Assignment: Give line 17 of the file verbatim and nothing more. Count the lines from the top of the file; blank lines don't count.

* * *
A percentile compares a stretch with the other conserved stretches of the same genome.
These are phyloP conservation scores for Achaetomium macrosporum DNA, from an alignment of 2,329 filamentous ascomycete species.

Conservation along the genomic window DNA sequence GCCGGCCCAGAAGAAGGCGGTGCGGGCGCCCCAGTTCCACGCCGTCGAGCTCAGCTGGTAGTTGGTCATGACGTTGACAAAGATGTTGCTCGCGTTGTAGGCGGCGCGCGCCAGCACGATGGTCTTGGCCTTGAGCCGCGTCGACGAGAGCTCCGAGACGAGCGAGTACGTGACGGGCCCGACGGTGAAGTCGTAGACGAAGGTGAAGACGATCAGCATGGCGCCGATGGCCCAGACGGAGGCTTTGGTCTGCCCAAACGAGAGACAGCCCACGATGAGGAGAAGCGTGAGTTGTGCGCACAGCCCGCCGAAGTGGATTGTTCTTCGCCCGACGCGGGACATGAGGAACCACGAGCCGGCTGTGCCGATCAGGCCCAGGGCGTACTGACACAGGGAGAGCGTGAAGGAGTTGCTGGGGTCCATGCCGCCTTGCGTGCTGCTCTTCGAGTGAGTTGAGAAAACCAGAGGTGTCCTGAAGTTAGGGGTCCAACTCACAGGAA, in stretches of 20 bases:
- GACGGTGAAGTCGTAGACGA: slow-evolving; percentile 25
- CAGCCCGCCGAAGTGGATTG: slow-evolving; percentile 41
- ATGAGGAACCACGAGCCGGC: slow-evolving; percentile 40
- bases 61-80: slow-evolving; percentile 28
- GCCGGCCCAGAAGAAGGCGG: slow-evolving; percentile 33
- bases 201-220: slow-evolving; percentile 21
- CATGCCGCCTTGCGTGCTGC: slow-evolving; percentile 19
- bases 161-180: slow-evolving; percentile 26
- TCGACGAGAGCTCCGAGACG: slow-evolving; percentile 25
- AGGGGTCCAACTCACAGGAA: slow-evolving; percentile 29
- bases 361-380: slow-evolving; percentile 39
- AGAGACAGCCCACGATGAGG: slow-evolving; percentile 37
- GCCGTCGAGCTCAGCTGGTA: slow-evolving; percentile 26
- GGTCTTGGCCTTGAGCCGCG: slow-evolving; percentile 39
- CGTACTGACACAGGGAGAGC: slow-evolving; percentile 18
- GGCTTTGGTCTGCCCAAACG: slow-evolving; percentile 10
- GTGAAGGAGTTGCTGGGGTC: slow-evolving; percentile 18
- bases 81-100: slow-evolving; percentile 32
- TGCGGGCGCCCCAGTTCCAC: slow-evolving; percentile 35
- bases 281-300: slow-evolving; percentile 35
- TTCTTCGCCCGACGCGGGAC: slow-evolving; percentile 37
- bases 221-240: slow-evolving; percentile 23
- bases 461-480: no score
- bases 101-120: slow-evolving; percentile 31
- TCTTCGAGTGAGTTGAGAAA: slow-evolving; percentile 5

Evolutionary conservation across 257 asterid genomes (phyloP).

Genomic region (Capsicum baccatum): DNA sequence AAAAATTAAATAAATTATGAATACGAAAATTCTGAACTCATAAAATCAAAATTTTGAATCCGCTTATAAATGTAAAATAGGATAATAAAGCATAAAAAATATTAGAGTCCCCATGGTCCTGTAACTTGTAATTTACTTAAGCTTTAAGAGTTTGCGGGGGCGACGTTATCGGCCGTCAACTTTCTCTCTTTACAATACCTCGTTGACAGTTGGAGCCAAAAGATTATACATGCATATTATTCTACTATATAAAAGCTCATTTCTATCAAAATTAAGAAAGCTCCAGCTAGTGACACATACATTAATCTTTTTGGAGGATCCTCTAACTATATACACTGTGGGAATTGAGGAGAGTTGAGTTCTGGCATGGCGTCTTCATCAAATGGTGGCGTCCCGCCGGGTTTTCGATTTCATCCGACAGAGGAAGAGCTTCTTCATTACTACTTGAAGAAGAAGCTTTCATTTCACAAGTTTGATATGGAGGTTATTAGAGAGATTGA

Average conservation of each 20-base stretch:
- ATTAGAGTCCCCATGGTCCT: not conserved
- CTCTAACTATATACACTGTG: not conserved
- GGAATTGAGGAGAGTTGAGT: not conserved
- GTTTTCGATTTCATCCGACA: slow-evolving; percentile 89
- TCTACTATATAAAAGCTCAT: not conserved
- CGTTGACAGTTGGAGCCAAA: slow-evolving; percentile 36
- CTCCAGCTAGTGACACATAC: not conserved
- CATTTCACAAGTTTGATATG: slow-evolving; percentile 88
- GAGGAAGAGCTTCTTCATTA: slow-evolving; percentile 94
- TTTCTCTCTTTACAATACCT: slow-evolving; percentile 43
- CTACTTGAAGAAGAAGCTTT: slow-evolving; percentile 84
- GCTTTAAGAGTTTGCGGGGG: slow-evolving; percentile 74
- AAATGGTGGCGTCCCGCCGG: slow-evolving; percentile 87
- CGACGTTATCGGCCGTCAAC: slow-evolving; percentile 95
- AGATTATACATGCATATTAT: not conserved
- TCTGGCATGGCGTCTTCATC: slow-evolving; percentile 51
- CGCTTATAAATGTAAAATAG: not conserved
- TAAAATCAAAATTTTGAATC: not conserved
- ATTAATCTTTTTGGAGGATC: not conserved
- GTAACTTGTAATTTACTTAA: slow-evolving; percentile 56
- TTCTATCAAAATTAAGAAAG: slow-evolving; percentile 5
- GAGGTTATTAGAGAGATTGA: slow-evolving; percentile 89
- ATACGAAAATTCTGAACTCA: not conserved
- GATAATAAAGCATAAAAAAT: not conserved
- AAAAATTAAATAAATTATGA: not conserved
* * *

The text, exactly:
- GGTCTTGGCCTTGAGCCGCG: slow-evolving; percentile 39